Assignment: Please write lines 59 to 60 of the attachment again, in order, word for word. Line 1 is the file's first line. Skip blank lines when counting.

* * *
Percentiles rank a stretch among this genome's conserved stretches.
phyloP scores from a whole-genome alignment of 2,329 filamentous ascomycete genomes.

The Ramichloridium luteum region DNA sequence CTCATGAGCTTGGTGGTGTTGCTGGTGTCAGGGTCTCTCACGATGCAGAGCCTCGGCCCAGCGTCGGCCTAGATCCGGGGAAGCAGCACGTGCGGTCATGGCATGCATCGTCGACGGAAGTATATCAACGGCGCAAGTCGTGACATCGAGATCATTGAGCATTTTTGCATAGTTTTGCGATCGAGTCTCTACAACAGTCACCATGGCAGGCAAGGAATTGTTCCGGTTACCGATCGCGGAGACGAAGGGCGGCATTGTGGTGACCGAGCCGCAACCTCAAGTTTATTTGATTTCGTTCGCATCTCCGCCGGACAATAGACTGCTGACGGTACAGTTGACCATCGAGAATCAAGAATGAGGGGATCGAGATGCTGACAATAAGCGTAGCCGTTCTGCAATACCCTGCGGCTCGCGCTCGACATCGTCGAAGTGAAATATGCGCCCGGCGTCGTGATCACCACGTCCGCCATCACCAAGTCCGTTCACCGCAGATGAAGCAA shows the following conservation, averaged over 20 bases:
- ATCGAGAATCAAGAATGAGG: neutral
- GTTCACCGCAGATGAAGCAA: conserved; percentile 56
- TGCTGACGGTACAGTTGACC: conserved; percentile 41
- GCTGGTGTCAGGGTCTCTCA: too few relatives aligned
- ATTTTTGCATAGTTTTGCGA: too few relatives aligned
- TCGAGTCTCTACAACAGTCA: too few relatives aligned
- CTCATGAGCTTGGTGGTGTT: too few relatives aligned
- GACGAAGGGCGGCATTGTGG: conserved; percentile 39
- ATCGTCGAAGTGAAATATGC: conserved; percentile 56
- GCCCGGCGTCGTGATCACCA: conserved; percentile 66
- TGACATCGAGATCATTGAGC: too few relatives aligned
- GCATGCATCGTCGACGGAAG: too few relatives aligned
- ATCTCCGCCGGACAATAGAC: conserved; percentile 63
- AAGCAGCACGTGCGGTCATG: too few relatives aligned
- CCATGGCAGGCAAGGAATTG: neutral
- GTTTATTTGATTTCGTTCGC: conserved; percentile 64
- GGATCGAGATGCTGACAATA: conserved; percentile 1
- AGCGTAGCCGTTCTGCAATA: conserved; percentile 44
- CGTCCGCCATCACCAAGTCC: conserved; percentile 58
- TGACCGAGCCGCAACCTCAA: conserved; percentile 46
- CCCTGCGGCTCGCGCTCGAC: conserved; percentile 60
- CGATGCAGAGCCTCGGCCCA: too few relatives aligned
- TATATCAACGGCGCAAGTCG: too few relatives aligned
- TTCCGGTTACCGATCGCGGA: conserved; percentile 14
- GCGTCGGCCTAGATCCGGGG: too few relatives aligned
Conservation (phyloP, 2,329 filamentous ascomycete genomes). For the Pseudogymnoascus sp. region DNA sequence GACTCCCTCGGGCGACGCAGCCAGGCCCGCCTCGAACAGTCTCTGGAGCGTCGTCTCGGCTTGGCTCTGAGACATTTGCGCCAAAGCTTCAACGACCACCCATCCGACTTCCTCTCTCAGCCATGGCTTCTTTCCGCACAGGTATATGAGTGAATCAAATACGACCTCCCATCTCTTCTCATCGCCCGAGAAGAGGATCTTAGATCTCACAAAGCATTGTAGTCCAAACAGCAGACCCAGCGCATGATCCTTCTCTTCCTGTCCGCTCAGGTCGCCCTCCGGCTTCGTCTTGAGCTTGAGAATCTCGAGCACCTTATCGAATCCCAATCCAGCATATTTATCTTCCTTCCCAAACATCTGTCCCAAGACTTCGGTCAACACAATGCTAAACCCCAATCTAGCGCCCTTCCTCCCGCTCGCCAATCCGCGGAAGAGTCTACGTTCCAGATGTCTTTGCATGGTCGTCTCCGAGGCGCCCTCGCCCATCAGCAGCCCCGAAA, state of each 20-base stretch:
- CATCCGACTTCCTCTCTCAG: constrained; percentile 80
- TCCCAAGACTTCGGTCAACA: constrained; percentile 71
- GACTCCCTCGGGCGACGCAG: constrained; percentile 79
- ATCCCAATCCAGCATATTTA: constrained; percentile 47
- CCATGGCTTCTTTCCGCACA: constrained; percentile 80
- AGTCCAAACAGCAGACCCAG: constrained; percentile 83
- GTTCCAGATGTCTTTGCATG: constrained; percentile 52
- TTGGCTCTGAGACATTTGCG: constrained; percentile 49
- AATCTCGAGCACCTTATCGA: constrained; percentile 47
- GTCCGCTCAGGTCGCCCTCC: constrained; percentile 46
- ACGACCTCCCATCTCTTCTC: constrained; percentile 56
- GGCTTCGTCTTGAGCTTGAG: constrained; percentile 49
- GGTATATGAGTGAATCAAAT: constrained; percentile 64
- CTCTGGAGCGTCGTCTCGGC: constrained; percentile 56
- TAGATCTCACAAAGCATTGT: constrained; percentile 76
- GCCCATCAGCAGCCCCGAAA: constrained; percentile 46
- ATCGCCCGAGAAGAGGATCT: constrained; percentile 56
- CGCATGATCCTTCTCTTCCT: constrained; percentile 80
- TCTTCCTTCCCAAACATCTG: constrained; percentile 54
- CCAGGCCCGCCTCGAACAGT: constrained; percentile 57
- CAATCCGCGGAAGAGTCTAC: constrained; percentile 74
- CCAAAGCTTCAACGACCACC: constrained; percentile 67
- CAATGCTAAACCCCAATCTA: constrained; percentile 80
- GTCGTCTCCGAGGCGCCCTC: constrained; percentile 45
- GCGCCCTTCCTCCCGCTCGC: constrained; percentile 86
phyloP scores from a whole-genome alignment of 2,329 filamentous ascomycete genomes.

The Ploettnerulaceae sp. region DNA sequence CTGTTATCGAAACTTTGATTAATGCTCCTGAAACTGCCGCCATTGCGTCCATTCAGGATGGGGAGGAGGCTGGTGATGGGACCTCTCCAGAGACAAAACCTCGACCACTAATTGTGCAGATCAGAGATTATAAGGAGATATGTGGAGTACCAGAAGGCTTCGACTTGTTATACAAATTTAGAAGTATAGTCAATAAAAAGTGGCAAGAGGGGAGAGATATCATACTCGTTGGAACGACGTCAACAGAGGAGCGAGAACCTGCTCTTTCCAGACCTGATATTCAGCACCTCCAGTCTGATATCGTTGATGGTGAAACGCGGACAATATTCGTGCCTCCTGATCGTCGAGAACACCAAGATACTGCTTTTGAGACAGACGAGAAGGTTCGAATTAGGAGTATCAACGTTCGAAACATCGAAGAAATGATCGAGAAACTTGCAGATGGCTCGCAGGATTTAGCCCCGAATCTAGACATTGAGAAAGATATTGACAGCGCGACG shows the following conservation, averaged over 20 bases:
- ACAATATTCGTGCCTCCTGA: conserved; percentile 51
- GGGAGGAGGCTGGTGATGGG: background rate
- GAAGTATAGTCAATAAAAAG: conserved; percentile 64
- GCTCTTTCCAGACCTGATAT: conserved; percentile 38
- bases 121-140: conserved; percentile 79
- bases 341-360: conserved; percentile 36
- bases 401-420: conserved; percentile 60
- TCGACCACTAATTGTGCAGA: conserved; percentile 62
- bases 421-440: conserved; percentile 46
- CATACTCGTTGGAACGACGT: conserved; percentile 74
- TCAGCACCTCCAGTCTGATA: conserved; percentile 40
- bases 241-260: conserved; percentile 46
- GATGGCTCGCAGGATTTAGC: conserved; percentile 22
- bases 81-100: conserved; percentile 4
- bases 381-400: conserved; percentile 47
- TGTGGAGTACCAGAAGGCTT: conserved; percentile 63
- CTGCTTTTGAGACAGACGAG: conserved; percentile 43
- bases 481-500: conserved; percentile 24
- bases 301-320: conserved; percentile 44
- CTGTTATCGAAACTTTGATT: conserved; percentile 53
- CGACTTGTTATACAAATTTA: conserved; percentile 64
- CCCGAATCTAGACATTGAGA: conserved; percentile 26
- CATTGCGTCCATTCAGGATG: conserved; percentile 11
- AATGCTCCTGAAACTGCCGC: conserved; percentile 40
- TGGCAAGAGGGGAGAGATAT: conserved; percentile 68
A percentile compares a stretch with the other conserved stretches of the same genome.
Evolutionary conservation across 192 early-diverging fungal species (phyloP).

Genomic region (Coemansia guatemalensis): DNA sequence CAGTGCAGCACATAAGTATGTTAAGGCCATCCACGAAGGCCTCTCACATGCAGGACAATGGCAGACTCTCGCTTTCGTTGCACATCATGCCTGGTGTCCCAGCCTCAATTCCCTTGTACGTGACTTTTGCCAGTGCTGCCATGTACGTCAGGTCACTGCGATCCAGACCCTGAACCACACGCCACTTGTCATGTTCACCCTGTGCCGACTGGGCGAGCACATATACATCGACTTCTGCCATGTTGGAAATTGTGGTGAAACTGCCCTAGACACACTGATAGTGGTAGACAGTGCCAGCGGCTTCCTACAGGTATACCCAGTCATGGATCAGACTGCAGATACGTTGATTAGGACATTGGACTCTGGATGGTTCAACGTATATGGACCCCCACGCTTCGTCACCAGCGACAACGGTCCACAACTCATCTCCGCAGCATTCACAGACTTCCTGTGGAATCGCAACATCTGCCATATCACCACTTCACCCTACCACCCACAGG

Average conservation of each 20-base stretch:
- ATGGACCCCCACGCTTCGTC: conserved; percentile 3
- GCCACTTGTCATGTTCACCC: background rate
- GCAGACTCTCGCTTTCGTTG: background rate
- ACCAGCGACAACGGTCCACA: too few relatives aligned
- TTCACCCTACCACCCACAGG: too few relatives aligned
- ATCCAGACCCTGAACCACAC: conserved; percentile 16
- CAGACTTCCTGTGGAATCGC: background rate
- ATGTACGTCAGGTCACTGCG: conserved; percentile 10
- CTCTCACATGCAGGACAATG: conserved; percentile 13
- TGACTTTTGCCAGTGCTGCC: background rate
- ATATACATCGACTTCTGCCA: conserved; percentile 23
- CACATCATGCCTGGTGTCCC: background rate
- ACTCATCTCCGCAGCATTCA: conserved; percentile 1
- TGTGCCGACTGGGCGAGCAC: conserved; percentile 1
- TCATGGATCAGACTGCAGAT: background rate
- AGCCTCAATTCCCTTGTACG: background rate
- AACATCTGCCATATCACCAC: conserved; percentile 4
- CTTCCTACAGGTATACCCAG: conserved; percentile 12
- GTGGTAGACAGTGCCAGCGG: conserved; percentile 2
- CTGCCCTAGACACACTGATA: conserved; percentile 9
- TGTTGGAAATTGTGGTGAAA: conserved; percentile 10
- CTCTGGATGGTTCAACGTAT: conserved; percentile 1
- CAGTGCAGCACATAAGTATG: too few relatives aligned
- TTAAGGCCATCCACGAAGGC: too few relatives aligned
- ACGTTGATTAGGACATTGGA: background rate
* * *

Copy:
- GAAGTATAGTCAATAAAAAG: conserved; percentile 64
- GCTCTTTCCAGACCTGATAT: conserved; percentile 38